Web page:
It’s time to brighten up your week with Artwork of the Week and this time we are very pleased to bring you this new painting of coconut palms by Aspire artist Cameron Morgan.
Cameron's work isn't a stranger to the feature, he has an energetic artistic output and this painting is no less vividly arresting. Built up from simple forms and spheres the painting combines a formalist approach with a sense of the material painting process. There is a large importance on colour and using a bold palette, the trees have been strictly arranged and boldly built creating depth and impact - a fruitful work from Cameron!
Tanya Raabe-Webber’s painting masterclass has been a great success thus far, with all those taking part learning valuable new techniques in the art of portraiture.
Tanya delivered an extensive talk on her artistic practices, giving great insight into her work as well as her own artistic inspirations.
Tanya then gave a live demonstration of the process of creating a fine portrait, which proved a very insightful session indeed. Reconnect artist Norry posed for Tanya, and in a short space of time she demonstrated how to capture a true likeness of the subject.
We’d like to thank Tanya enormously for imparting her knowledge and skills to those who attended, and remember to watch this space for an update on how our artists are progressing with their portraits! Tanya's recent series of work, The Custodians, is currently on show at Croft Castle, Herefordshire.
ReConnect multi-disciplinary artist Lea Cummings took some time out from his drawing to share his residency experience with us.
You were part of our first round of residencies in 2010. How do you feel this one went, in comparison to your first residency here?
It’s been good, pretty similar in some ways, and very different in others. The things I’m working on are very different from what I did in my first residency, and the place is a lot quieter (the residency takes place in our ReConnect studios, where workshops run on Tuesdays, Thursdays and Fridays). Mostly I’m just keeping myself to myself, and do what I do. I’ve actually spoken to a few people that I had never spoken to before, even though we’re part of the same kind of workshops, but I usually just focus on the work. It’s not that I don’t like to talk to people, I just try to use the time I have here to make art.
One month is a very short period of time…
Yes, it went very fast. Time usually flies by when I’m working on these pieces. The things I was working on last time didn’t quite play with time as much, because it was more planned out, and I was trying to achieve something, whereas what I’ve been working on for the last few months isn’t like that. Time just speeds up and goes incredibly fast when you’re focussed 100% on what you’re doing. My work now isn’t goal based, I’m not trying to achieve anything, it’s not that kind of focus, there’s no anxiety attached to it. I’m just trying to discard all that way of thinking ‘is it good, is it not good’… It’s just about letting something flow, and covering the space. It’s really nice to work that way, there’s no right or wrong. And usually when I finish a piece I tend to like it a lot more than if I had planned it. I feel more detached and can almost appreciate it as if someone else had done it.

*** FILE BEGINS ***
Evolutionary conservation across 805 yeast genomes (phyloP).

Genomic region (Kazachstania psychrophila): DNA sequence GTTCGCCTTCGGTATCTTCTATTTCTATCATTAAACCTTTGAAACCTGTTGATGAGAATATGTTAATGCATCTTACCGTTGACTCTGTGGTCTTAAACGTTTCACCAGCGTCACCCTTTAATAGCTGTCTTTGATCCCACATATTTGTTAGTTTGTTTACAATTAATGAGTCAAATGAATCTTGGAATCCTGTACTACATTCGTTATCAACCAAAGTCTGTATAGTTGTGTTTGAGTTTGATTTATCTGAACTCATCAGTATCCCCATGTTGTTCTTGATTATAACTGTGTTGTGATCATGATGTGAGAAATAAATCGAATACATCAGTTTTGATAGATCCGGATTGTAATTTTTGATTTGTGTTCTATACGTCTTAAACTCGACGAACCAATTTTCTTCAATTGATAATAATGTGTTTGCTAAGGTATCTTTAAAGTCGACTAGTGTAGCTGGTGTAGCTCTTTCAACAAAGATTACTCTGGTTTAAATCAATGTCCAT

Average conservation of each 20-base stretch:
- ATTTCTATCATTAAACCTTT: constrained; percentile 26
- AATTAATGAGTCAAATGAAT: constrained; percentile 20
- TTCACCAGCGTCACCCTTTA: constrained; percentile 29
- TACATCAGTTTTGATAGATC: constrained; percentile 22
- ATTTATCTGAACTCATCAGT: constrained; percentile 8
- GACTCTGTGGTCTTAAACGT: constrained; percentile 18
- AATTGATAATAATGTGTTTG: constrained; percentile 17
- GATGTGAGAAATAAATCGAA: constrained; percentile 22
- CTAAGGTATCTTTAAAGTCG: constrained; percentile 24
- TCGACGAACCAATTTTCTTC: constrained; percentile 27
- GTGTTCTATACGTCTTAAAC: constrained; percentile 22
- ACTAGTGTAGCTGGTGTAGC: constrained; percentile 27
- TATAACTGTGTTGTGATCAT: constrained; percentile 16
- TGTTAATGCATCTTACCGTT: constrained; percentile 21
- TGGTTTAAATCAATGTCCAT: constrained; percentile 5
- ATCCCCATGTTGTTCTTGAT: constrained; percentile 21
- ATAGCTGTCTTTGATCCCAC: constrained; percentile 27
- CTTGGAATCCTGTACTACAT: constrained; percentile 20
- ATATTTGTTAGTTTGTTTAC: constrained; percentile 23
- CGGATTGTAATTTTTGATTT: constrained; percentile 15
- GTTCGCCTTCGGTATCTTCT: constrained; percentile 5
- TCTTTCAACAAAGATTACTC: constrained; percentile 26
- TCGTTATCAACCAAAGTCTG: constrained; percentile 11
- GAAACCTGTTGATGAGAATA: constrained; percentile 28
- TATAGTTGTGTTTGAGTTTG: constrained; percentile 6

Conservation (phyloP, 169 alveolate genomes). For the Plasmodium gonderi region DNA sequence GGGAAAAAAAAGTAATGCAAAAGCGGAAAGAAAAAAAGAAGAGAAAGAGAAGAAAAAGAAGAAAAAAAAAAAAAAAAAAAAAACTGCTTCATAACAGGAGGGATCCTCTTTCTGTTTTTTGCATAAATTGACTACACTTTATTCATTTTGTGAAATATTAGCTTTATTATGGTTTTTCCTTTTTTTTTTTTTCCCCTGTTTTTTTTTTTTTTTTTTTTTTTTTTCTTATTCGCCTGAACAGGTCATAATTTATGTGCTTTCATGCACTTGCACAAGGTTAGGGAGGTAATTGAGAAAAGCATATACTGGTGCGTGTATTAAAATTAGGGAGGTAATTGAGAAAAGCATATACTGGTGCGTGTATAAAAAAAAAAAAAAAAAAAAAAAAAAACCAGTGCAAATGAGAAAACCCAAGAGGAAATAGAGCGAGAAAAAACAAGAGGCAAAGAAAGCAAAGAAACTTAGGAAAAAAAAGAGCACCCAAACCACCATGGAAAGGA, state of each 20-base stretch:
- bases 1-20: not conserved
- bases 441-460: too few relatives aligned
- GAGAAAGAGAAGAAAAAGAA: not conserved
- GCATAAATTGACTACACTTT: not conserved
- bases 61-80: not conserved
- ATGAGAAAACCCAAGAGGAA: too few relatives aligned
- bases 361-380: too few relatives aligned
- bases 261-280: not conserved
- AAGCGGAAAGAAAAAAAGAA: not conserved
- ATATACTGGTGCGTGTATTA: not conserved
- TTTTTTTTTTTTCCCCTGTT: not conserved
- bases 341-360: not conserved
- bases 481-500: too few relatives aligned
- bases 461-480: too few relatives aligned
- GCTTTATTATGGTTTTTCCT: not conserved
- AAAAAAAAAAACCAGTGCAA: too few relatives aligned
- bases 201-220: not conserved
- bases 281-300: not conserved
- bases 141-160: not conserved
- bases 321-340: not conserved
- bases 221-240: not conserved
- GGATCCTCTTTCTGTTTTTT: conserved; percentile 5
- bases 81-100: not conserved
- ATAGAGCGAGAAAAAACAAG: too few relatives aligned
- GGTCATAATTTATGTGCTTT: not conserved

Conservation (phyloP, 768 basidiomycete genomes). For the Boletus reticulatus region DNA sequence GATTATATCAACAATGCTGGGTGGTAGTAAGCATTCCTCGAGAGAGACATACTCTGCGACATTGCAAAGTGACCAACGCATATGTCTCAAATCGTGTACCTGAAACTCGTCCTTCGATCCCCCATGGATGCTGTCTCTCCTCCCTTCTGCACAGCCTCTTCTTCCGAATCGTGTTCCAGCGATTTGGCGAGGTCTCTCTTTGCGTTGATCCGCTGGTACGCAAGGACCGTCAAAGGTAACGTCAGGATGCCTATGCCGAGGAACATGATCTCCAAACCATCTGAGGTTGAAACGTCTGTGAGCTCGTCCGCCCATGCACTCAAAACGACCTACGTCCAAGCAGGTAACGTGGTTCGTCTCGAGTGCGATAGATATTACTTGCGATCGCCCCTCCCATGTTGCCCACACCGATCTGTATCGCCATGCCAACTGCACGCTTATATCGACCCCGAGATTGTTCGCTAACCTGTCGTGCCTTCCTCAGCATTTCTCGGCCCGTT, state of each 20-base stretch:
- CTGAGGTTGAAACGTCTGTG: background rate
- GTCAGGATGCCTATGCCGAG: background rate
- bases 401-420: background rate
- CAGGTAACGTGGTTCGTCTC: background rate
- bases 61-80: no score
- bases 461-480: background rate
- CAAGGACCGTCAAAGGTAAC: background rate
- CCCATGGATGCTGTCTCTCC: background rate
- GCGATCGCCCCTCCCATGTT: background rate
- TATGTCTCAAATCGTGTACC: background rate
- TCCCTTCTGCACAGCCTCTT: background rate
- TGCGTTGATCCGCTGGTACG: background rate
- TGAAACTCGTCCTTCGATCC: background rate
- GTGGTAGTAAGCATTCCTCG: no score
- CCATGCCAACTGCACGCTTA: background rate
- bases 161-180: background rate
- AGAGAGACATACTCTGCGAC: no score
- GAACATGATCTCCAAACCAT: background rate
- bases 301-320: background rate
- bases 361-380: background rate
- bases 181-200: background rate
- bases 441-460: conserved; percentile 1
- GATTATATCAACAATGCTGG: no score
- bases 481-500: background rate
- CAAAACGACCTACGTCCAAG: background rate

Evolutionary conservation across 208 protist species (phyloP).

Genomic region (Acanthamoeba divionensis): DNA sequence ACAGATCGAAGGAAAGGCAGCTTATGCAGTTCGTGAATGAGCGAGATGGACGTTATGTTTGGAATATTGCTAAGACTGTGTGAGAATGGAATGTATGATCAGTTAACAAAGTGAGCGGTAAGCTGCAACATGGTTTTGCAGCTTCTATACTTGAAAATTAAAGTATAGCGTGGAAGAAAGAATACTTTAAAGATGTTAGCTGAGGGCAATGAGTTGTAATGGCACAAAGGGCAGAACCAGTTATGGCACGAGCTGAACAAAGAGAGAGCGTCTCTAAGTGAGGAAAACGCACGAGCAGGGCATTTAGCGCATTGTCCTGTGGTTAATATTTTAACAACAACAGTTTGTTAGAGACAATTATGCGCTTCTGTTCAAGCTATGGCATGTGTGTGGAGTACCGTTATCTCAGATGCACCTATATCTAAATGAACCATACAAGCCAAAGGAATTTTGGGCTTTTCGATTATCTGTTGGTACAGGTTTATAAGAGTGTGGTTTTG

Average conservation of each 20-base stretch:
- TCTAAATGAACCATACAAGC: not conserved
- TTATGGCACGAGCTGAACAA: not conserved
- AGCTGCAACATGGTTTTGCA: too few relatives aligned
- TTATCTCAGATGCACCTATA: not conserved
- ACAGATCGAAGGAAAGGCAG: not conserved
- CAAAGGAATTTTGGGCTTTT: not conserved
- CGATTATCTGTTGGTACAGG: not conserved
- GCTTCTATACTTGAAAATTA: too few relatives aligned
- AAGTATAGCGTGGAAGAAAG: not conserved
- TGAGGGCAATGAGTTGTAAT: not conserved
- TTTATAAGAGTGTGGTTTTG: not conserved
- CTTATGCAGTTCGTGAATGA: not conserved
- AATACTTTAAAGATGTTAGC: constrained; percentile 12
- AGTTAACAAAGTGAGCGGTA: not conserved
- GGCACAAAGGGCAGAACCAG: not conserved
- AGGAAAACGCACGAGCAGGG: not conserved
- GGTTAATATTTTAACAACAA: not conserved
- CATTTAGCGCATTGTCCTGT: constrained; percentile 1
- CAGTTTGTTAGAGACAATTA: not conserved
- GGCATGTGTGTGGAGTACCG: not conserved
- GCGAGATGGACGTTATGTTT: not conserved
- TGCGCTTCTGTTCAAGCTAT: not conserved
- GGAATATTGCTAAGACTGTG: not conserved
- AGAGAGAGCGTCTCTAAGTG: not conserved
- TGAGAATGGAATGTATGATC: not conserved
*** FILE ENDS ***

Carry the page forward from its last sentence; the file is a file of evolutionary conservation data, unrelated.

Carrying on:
It’s interesting how you talk about filling space, because with your other work –audio work, performances- it’s conceptually also about filling a space, and inhabiting it.
It’s very true. These pieces I’ve been working on since ReConnect started relate a lot more to the audio work that I do, and some of my previous visual work. Most of my audio work is more like a stream of conscious collage, it’s not about writing a song with different parts and an established structure. I try stuff out, see what works and what doesn’t, using random things, it’s more experimental. So yes, it’s very similar to these works on paper. If you let your creativity flow, and don’t box it in by thinking too much, you get very interesting results in terms of what it produces. A lot of people have commented about the work looking like Aboriginal or South American art. If you look at artwork from different cultures throughout history, you can see certain similarities in patterns, colour combinations from people that have no physical contact with each other. It seems that accessing a meditative head state brings out universal patterns.
Talking about Aboriginal work, or folklore, they don’t really have any art history attached to them: the work is completely free, meditative, connected with nature, which seems to be what your work is attempting to do.